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United States v. H&R Block: An Illustration of the DOJ’s New but Controversial Approach to Market Definition

Joseph J. Simons and Malcolm B. Coate, Journal of Competition Law & Economics, 10(3), pp. 543–580, 2014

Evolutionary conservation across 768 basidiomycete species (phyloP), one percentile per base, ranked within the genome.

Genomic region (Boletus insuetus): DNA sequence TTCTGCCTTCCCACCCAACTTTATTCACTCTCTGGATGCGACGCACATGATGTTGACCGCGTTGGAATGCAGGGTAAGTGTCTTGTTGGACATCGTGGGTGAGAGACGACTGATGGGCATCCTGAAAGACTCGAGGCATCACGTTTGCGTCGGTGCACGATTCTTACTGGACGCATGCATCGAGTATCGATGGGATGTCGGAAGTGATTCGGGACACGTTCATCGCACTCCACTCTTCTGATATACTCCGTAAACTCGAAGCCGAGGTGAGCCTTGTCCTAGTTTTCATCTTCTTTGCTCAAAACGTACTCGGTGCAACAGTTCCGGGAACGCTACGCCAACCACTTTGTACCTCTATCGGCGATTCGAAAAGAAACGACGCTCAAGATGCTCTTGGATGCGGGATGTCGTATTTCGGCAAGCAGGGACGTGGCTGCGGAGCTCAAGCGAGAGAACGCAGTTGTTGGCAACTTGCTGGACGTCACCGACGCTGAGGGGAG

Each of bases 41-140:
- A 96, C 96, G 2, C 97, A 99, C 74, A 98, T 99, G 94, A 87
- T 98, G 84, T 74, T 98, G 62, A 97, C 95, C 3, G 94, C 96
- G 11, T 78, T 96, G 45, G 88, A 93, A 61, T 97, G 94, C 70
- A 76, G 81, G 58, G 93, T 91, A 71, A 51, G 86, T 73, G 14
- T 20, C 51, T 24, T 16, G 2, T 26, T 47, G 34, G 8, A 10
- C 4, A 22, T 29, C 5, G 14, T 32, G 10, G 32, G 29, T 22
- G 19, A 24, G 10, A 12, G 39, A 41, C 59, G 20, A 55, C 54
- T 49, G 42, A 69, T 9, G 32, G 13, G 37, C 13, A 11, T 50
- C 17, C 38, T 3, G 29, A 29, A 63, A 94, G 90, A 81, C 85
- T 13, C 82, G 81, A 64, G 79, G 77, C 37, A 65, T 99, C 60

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Sometimes what appears to be a little, almost imperceptible change can have a huge impact on a policy regime. The recently revised Department of Justice and Federal Trade Commission Horizontal Merger Guidelines contain such a change, as the document recognizes the importance of Critical Loss Analysis in defining a market but introduces a theoretical construct to control the analysis. This approach imposes a structure based on the economist’s Lerner index and then applies a specific style of diversion analysis to compute the actual loss to a hypothetical price increase. We show that this methodology almost guarantees narrow markets, a change that could support a very significant increase in the level of merger enforcement. However, we also show how this aggressive policy result depends on specific assumptions that are often not justified. Change these assumptions, and the traditional implications of a Critical Loss Analysis are restored. The recent Department of Justice (DOJ) challenge of H&R Block’s proposed acquisition of the TaxACT software is used to illustrate the problem. Unjustified theoretical assumptions allowed the DOJ’s expert economist to testify to a narrow market that virtually guaranteed that the merger would be found anticompetitive. In effect, theory, if allowed to control market definition analysis, would significantly reduce the plaintiff’s burden of proof and expand the potential for merger enforcement.

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